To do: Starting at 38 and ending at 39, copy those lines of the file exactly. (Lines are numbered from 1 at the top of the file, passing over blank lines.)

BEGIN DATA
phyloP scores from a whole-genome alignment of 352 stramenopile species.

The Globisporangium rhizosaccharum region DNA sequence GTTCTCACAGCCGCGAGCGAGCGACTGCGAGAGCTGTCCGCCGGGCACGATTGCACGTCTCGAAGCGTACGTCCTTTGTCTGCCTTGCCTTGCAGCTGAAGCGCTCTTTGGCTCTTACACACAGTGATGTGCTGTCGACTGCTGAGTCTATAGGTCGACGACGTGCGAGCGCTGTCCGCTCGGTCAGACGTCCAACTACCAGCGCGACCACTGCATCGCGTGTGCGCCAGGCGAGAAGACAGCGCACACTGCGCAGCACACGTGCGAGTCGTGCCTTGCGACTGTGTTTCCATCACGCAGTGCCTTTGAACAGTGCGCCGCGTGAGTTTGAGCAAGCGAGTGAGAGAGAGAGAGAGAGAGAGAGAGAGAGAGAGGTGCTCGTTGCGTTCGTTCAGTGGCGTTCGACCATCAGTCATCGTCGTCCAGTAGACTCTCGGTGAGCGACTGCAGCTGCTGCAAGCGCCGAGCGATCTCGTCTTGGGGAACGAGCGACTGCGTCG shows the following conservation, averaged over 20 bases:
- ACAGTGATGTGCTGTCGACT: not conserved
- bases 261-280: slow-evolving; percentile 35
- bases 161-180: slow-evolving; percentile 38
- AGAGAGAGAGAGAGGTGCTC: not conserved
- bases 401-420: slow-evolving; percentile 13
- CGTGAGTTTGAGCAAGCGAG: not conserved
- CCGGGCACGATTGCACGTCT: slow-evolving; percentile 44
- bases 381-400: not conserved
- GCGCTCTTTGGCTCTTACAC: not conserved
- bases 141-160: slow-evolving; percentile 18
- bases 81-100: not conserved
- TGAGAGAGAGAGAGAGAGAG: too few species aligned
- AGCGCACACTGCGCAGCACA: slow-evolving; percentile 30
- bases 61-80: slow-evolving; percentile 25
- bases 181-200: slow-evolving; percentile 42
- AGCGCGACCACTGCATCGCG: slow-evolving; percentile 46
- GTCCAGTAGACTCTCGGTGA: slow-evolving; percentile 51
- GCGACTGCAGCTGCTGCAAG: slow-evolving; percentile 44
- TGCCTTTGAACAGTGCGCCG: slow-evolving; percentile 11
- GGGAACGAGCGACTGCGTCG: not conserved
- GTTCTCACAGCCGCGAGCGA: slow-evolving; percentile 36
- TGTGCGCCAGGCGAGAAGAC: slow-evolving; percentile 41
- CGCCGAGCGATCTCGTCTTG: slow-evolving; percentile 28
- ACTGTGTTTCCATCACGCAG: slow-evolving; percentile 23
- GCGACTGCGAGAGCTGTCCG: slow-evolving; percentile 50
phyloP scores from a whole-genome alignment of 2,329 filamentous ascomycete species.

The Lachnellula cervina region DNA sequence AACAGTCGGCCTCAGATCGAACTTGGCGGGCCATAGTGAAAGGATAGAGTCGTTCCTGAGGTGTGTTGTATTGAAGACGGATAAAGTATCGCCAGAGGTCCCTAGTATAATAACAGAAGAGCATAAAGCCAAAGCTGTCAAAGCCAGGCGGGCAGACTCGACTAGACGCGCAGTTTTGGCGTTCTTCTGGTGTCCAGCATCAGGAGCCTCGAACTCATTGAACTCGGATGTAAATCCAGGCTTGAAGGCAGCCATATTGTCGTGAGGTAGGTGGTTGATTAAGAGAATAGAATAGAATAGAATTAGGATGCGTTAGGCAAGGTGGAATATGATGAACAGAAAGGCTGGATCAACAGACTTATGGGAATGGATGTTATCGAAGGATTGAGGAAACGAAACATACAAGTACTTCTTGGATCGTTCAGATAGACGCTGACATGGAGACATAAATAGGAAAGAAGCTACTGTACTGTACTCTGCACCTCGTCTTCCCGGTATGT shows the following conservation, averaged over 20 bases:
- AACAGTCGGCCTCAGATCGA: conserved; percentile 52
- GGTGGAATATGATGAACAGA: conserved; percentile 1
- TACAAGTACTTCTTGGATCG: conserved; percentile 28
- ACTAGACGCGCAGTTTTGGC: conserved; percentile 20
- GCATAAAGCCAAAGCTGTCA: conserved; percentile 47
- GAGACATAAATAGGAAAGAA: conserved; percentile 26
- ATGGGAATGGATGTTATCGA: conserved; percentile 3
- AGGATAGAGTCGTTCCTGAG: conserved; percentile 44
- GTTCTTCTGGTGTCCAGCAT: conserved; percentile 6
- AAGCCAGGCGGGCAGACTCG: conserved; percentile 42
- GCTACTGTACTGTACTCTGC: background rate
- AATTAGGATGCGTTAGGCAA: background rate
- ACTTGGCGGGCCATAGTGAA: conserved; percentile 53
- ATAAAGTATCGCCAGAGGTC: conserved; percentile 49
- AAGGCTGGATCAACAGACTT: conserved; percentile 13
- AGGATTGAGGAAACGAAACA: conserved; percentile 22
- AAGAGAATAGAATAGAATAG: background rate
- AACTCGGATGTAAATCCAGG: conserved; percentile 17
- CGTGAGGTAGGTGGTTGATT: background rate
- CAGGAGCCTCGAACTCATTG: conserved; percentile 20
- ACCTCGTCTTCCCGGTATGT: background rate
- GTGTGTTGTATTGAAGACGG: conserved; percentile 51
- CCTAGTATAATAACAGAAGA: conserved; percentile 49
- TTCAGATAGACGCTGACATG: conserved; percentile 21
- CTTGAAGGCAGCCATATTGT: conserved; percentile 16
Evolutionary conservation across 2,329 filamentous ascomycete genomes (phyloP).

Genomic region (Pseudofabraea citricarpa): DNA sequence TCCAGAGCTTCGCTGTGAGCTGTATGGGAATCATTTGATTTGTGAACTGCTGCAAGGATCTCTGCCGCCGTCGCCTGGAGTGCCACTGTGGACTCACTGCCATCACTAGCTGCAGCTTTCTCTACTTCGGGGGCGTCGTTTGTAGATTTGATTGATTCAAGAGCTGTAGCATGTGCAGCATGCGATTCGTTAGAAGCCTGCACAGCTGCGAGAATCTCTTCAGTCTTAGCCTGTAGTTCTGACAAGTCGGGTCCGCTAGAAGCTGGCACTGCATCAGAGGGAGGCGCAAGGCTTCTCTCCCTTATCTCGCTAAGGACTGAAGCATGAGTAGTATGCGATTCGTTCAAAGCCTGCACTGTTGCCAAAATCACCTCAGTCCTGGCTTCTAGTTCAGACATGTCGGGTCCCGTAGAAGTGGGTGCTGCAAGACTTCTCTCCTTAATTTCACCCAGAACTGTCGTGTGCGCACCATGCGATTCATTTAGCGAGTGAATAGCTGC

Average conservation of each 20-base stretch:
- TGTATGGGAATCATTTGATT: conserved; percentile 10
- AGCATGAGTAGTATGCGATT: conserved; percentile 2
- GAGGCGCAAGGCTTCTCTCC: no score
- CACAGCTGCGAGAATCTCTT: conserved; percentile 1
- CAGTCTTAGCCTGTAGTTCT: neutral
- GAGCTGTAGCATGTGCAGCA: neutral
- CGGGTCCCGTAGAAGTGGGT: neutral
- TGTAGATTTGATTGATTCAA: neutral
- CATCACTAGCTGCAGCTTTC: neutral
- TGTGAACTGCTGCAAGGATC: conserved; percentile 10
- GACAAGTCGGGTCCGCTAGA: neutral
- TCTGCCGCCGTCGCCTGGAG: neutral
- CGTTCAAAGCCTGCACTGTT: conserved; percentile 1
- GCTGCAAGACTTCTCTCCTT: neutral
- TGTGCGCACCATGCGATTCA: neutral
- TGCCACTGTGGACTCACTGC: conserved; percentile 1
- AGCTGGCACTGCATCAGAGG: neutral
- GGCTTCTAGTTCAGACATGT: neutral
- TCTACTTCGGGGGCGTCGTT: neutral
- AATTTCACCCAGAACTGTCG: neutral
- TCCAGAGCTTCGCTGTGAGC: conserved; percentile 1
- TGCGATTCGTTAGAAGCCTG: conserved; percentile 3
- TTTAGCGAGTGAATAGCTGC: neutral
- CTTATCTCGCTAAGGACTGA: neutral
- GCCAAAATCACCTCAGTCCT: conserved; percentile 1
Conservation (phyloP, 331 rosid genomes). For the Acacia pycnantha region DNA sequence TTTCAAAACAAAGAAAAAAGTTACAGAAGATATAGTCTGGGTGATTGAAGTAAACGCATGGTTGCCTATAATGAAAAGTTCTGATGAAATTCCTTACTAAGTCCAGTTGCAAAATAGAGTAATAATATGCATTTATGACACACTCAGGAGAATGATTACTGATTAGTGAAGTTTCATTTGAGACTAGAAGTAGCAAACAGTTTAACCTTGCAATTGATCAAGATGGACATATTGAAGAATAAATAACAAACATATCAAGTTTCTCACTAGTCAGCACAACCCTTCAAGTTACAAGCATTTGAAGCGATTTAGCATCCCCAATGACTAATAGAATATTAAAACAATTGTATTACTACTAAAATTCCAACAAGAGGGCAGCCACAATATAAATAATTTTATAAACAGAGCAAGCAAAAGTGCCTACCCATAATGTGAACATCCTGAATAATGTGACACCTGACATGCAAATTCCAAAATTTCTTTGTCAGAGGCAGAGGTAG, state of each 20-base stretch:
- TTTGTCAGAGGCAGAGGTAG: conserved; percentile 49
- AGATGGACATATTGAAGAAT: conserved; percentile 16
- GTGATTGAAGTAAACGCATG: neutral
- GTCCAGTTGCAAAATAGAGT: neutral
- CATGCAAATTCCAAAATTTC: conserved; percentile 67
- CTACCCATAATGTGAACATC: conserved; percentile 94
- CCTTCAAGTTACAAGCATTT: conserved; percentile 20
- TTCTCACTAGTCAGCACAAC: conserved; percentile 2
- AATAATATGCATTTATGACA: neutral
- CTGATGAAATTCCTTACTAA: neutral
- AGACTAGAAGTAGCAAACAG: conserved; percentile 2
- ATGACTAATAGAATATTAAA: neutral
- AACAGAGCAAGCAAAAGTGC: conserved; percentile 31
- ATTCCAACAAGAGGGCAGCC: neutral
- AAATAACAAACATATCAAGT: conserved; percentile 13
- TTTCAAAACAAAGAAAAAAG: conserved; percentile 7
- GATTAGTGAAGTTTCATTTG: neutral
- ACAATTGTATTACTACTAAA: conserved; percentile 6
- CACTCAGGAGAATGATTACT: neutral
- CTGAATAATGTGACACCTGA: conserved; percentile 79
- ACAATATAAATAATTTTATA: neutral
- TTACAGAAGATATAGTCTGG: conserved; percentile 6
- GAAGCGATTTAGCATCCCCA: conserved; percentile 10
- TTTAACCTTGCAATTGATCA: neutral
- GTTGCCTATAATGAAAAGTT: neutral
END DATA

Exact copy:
- GTTCTTCTGGTGTCCAGCAT: conserved; percentile 6
- AAGCCAGGCGGGCAGACTCG: conserved; percentile 42